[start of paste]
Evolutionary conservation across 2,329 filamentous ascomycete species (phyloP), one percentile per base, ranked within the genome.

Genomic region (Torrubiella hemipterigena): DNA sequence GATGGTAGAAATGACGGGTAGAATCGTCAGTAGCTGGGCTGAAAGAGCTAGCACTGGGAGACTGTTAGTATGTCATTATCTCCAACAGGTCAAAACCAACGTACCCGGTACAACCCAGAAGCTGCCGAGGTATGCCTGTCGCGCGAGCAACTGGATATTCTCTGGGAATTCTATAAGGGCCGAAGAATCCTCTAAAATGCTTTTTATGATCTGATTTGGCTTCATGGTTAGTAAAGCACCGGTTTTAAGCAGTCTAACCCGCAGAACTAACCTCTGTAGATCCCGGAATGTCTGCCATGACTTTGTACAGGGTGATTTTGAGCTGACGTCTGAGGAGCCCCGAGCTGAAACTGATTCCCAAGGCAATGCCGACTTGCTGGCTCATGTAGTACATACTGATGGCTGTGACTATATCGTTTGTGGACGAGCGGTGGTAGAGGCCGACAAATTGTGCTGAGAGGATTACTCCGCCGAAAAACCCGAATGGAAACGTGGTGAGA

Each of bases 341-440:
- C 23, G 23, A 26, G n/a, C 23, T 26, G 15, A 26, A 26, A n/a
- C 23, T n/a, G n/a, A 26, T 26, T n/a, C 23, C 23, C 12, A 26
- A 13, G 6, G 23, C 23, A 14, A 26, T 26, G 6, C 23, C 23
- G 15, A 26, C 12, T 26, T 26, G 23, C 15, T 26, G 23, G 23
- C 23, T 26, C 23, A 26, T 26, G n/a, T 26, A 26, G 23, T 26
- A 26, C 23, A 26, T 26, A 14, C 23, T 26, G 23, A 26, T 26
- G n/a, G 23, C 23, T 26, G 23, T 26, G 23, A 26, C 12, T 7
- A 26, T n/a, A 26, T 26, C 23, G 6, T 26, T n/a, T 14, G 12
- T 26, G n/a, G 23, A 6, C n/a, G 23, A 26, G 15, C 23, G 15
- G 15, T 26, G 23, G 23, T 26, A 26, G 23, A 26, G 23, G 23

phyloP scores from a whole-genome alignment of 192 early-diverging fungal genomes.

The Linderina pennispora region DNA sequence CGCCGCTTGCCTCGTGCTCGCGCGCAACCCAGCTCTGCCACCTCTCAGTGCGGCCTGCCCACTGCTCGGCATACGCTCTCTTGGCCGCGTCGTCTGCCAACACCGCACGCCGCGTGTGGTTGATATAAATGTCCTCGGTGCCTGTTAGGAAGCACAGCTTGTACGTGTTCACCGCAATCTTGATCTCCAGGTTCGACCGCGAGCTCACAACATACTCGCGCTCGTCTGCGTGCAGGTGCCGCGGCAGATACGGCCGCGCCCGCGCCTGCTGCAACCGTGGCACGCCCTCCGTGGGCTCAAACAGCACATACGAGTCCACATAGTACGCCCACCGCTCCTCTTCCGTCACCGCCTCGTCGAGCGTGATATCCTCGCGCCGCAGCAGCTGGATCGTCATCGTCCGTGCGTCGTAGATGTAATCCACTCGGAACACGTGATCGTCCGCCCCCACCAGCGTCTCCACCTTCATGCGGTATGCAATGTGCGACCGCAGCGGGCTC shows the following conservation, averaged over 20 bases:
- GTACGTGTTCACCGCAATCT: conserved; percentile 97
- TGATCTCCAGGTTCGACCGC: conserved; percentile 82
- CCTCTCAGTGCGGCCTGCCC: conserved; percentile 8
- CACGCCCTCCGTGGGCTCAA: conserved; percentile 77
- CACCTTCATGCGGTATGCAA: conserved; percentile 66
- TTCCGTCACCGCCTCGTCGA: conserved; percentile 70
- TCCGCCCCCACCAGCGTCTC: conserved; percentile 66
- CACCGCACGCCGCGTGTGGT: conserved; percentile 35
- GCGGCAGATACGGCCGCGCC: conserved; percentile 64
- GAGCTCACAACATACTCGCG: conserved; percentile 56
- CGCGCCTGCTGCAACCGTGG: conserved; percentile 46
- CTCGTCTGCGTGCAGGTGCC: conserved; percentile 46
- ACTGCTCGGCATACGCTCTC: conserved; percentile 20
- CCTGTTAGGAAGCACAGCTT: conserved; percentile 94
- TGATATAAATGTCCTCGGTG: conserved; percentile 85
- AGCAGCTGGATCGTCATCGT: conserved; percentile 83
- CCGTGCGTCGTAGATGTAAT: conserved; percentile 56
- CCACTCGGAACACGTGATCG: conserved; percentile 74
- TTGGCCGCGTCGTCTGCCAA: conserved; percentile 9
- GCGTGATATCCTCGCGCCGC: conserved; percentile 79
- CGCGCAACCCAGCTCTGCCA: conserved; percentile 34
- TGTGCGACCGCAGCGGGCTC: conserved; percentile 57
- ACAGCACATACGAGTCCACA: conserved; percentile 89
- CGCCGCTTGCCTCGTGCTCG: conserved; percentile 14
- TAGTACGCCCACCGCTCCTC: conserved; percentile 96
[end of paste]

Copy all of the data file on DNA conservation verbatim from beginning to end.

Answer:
Evolutionary conservation across 2,329 filamentous ascomycete species (phyloP), one percentile per base, ranked within the genome.

Genomic region (Torrubiella hemipterigena): DNA sequence GATGGTAGAAATGACGGGTAGAATCGTCAGTAGCTGGGCTGAAAGAGCTAGCACTGGGAGACTGTTAGTATGTCATTATCTCCAACAGGTCAAAACCAACGTACCCGGTACAACCCAGAAGCTGCCGAGGTATGCCTGTCGCGCGAGCAACTGGATATTCTCTGGGAATTCTATAAGGGCCGAAGAATCCTCTAAAATGCTTTTTATGATCTGATTTGGCTTCATGGTTAGTAAAGCACCGGTTTTAAGCAGTCTAACCCGCAGAACTAACCTCTGTAGATCCCGGAATGTCTGCCATGACTTTGTACAGGGTGATTTTGAGCTGACGTCTGAGGAGCCCCGAGCTGAAACTGATTCCCAAGGCAATGCCGACTTGCTGGCTCATGTAGTACATACTGATGGCTGTGACTATATCGTTTGTGGACGAGCGGTGGTAGAGGCCGACAAATTGTGCTGAGAGGATTACTCCGCCGAAAAACCCGAATGGAAACGTGGTGAGA

Each of bases 341-440:
- C 23, G 23, A 26, G n/a, C 23, T 26, G 15, A 26, A 26, A n/a
- C 23, T n/a, G n/a, A 26, T 26, T n/a, C 23, C 23, C 12, A 26
- A 13, G 6, G 23, C 23, A 14, A 26, T 26, G 6, C 23, C 23
- G 15, A 26, C 12, T 26, T 26, G 23, C 15, T 26, G 23, G 23
- C 23, T 26, C 23, A 26, T 26, G n/a, T 26, A 26, G 23, T 26
- A 26, C 23, A 26, T 26, A 14, C 23, T 26, G 23, A 26, T 26
- G n/a, G 23, C 23, T 26, G 23, T 26, G 23, A 26, C 12, T 7
- A 26, T n/a, A 26, T 26, C 23, G 6, T 26, T n/a, T 14, G 12
- T 26, G n/a, G 23, A 6, C n/a, G 23, A 26, G 15, C 23, G 15
- G 15, T 26, G 23, G 23, T 26, A 26, G 23, A 26, G 23, G 23

phyloP scores from a whole-genome alignment of 192 early-diverging fungal genomes.

The Linderina pennispora region DNA sequence CGCCGCTTGCCTCGTGCTCGCGCGCAACCCAGCTCTGCCACCTCTCAGTGCGGCCTGCCCACTGCTCGGCATACGCTCTCTTGGCCGCGTCGTCTGCCAACACCGCACGCCGCGTGTGGTTGATATAAATGTCCTCGGTGCCTGTTAGGAAGCACAGCTTGTACGTGTTCACCGCAATCTTGATCTCCAGGTTCGACCGCGAGCTCACAACATACTCGCGCTCGTCTGCGTGCAGGTGCCGCGGCAGATACGGCCGCGCCCGCGCCTGCTGCAACCGTGGCACGCCCTCCGTGGGCTCAAACAGCACATACGAGTCCACATAGTACGCCCACCGCTCCTCTTCCGTCACCGCCTCGTCGAGCGTGATATCCTCGCGCCGCAGCAGCTGGATCGTCATCGTCCGTGCGTCGTAGATGTAATCCACTCGGAACACGTGATCGTCCGCCCCCACCAGCGTCTCCACCTTCATGCGGTATGCAATGTGCGACCGCAGCGGGCTC shows the following conservation, averaged over 20 bases:
- GTACGTGTTCACCGCAATCT: conserved; percentile 97
- TGATCTCCAGGTTCGACCGC: conserved; percentile 82
- CCTCTCAGTGCGGCCTGCCC: conserved; percentile 8
- CACGCCCTCCGTGGGCTCAA: conserved; percentile 77
- CACCTTCATGCGGTATGCAA: conserved; percentile 66
- TTCCGTCACCGCCTCGTCGA: conserved; percentile 70
- TCCGCCCCCACCAGCGTCTC: conserved; percentile 66
- CACCGCACGCCGCGTGTGGT: conserved; percentile 35
- GCGGCAGATACGGCCGCGCC: conserved; percentile 64
- GAGCTCACAACATACTCGCG: conserved; percentile 56
- CGCGCCTGCTGCAACCGTGG: conserved; percentile 46
- CTCGTCTGCGTGCAGGTGCC: conserved; percentile 46
- ACTGCTCGGCATACGCTCTC: conserved; percentile 20
- CCTGTTAGGAAGCACAGCTT: conserved; percentile 94
- TGATATAAATGTCCTCGGTG: conserved; percentile 85
- AGCAGCTGGATCGTCATCGT: conserved; percentile 83
- CCGTGCGTCGTAGATGTAAT: conserved; percentile 56
- CCACTCGGAACACGTGATCG: conserved; percentile 74
- TTGGCCGCGTCGTCTGCCAA: conserved; percentile 9
- GCGTGATATCCTCGCGCCGC: conserved; percentile 79
- CGCGCAACCCAGCTCTGCCA: conserved; percentile 34
- TGTGCGACCGCAGCGGGCTC: conserved; percentile 57
- ACAGCACATACGAGTCCACA: conserved; percentile 89
- CGCCGCTTGCCTCGTGCTCG: conserved; percentile 14
- TAGTACGCCCACCGCTCCTC: conserved; percentile 96